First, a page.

Maria MacLellan’s sister-in-law introduced her to Kathleen Gandy in New Orleans, LA in 2002. “I still see her with a big smile on her face and with a beignet and powdered sugar. We found a restaurant called ‘Sweet Kathleen’s’ and that’s just was she was: the sweetest thing in the world,” Maria remembers. Kathleen’s battle with pancreatic cancer inspired Maria to run the Dallas Half-Marathon in December with the Project Purple team.
“The first person I ever ‘knew’ who had pancreatic cancer was Michael Landon,” Maria says. “I loved him and was devastated when he passed away.” Her first experience with pancreatic cancer would not be her last, unfortunately. Maria found her new friend, Kathleen, to be kind and fun to be around. Every time she visited her family, she spent time with Kathleen. “Kathleen was a professor. She had a PhD and taught accounting. She was always jubilant and would find reasons to praise people. She had a lot of faith and a lot of energy. People were always excited to see her. Everyone claimed to be her ‘sister’ because she was so special to everyone.”
Kathleen was diagnosed with pancreatic cancer after experiencing abdominal pain and digestive issues on Memorial Weekend in 2012. This was not the first time the cancer had impacted her family. Kathleen had lost her father and an uncle to the illness years before. Always one to live life to the fullest, Kathleen got married shortly after she was diagnosed. She fought her illness for as long as her body was able. Unfortunately, Kathleen passed away as a result of her disease on New Year’s Eve of 2013, leaving behind her husband and her two children. She was only 49-years-old and never had the opportunity to meet her two grandchildren.
“Kathleen had always been a public person until she became ill from the chemotherapy,” Maria explains. “Then, she began pulling back. It was hard because she had always been so encouraging of others and we all wanted to be there for her.”
Even after her passing, Kathleen continues to make a positive mark on the world. The “Gandy Impact Foundation” was formed in her honor. Every year, the foundation gives out scholarships, funds medical research and provides financial support to groups in the community. (More information can be found here: http://www.gandyimpact.org/index.html )
In 2012, Maria was a spectator at a race in Fairfield, CT when she first learned of Project Purple. She saw the Project Purple table set up and spoke to founder Dino Verrelli’s family. Dino was running the race, and his family told Maria, “Look for the guy in the purple cape!” Maria recalls, “I cheered for everyone wearing purple that day!”
Maria ran track in high school. “I ran 40 years ago,” she says. But, as she got to know Dino and followed his races over the year following their initial meeting, she decided that she wanted to run with Project Purple. She had tried getting back into running previously but the habit did not stick. She made the conscious decision that she wanted to become a runner. This time, she was committed to her running routine and used the fact that she was running for Project Purple as her motivation. She even prayed as she ran, drawing on her religious beliefs to give her the strength that she needed to get through her training runs.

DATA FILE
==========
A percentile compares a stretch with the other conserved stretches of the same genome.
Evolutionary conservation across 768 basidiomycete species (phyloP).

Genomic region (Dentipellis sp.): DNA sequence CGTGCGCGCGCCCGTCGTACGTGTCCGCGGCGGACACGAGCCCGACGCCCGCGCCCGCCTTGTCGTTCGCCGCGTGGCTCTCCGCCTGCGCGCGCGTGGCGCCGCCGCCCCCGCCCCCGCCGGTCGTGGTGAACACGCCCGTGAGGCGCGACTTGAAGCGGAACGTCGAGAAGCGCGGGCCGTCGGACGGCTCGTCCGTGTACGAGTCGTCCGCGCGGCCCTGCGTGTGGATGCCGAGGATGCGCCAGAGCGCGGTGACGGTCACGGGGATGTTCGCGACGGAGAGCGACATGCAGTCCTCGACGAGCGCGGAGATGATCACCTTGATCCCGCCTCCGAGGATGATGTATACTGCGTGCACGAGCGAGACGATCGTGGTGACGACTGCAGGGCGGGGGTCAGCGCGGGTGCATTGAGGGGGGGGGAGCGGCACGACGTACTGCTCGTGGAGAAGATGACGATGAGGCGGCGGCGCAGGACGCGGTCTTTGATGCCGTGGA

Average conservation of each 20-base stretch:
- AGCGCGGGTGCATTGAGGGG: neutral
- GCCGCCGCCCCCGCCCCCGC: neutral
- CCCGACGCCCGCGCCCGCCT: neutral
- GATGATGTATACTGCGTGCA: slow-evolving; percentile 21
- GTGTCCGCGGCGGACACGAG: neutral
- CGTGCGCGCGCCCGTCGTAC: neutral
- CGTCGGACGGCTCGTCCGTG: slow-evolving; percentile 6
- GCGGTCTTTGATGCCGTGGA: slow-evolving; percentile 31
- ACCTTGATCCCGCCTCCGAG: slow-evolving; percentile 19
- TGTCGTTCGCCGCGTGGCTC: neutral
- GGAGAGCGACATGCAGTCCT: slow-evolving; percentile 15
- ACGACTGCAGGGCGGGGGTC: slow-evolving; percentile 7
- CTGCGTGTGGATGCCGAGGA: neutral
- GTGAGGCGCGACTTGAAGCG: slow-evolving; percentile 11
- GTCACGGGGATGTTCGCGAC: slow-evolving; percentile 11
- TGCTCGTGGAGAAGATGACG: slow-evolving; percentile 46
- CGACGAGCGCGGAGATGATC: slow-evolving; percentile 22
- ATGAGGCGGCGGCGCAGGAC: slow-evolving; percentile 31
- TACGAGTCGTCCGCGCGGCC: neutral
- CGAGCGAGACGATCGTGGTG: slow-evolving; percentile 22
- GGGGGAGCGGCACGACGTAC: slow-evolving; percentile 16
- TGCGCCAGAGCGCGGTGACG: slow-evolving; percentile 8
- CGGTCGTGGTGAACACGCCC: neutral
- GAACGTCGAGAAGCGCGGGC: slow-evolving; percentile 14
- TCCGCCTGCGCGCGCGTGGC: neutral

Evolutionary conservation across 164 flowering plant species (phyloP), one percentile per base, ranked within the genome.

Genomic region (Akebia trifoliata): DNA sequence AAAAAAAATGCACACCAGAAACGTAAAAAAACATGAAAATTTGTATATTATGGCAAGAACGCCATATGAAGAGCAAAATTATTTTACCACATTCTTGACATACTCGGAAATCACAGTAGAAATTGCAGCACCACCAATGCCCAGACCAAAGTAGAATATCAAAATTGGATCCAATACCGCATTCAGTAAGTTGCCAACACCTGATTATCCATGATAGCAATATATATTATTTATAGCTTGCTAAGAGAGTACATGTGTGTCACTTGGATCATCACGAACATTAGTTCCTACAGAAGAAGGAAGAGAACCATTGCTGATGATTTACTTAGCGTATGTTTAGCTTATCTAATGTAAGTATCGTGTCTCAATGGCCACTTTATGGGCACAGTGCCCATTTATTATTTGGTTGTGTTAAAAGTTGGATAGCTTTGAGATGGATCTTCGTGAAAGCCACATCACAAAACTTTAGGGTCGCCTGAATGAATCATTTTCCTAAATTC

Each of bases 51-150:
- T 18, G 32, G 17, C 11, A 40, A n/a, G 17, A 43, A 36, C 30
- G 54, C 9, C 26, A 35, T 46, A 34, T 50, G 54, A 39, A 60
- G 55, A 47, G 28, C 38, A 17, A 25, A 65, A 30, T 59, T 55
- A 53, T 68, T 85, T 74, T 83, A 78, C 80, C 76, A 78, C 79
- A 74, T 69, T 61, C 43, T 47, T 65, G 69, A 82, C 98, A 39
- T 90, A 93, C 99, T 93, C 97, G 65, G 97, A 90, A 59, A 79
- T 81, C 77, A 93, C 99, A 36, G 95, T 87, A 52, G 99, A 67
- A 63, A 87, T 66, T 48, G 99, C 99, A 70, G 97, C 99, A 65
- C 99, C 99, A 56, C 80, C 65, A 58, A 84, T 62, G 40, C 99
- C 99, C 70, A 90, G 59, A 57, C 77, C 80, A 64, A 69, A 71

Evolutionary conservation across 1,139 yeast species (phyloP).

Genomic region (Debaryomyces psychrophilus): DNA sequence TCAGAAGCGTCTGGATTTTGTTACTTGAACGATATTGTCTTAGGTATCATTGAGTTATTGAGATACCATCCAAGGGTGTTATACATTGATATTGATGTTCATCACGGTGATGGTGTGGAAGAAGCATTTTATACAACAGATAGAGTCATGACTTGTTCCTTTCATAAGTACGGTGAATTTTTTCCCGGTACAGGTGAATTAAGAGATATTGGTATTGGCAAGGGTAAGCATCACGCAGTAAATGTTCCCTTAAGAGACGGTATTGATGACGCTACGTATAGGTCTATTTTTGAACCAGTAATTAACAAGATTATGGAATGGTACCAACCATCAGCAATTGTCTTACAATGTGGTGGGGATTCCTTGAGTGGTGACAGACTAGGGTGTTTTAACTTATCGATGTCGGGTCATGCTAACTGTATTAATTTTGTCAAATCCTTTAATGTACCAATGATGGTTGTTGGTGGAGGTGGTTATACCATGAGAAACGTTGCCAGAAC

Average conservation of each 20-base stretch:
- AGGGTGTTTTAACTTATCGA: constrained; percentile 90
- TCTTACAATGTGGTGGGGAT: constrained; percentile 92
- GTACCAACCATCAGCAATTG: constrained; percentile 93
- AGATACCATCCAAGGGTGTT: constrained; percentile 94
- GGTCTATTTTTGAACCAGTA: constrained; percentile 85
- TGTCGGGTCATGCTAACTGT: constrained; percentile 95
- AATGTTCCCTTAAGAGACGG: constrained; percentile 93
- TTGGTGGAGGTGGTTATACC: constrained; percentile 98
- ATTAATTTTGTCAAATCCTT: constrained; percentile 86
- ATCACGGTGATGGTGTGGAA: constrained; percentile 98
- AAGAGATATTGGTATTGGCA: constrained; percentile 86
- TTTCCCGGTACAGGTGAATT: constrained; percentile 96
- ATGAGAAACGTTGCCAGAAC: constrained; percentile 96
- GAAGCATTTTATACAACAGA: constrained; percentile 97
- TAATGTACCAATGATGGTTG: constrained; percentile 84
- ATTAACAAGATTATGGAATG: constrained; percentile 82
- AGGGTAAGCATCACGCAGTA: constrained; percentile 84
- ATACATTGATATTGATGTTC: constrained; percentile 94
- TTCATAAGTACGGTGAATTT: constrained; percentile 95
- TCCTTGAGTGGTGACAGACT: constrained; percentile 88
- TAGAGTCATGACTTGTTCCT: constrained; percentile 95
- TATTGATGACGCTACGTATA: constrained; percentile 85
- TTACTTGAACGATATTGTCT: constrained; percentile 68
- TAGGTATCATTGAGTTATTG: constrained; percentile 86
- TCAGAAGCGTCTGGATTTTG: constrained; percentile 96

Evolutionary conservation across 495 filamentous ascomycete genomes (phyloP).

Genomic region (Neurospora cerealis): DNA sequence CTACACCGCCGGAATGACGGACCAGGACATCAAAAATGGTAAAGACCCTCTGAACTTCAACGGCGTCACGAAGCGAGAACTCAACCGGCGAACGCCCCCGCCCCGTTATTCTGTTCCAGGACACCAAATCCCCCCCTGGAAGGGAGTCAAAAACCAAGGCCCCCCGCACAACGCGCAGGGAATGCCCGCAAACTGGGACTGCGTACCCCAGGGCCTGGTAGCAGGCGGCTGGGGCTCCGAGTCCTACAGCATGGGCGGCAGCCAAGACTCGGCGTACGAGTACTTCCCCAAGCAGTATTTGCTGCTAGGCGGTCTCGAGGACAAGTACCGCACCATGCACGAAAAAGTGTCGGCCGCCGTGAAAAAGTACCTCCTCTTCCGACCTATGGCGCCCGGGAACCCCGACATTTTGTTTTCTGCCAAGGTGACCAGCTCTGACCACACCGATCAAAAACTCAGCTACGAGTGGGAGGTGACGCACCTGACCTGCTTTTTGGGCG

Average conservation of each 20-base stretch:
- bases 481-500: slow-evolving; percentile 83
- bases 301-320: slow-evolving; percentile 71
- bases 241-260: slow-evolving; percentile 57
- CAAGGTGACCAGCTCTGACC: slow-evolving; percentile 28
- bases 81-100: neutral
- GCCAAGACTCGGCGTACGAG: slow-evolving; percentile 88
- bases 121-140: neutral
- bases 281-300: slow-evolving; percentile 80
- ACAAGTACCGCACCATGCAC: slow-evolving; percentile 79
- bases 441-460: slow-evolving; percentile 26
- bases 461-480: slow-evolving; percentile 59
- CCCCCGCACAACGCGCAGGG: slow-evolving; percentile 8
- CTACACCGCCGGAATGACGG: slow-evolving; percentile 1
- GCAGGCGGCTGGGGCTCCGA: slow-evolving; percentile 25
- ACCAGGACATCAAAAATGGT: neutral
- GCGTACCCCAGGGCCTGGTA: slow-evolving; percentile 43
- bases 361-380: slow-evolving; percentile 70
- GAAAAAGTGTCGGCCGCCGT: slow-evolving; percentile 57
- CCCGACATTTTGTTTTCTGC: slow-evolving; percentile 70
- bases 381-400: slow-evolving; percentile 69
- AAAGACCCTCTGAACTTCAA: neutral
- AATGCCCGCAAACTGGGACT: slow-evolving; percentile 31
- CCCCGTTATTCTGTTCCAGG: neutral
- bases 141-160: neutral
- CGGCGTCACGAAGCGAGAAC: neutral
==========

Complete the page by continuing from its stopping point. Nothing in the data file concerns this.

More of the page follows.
In the lead up to her half-marathon, Maria ran some 5ks and even a ten-mile training run. She continued to train when she traveled to France over the summer. Maria was incredibly dedicated to her training and felt optimistic going in to her half-marathon.
In December, 2015, Maria fulfilled her goal of running the Dallas half-marathon with the Project Purple team. “The start of my first half marathon was exciting. There were crowds cheering and waving signs. That used to be me. Now I was one of the runners. I tried to draw on the excitement yet keep my pace controlled,” she says. Because one of Kathleen’s sayings was, “Oh my stars”, Maria filled a playlist with songs that referenced stars to help get her through the race. “At one port-a-potty/ hydration station, a volunteer asked us about our Project Purple shirts. We told her we were running to support a cure for pancreatic cancer. She told us her mother died of pancreatic cancer. This poignant encounter made the half-marathon take on more meaning just then.” Towards the end of the race, Maria’s knees tightened up, but she soldiered on to the finish. “I didn’t have a pace time to brag about but I was proud to run for Project Purple with my star Kathleen in my heart,” Maria says.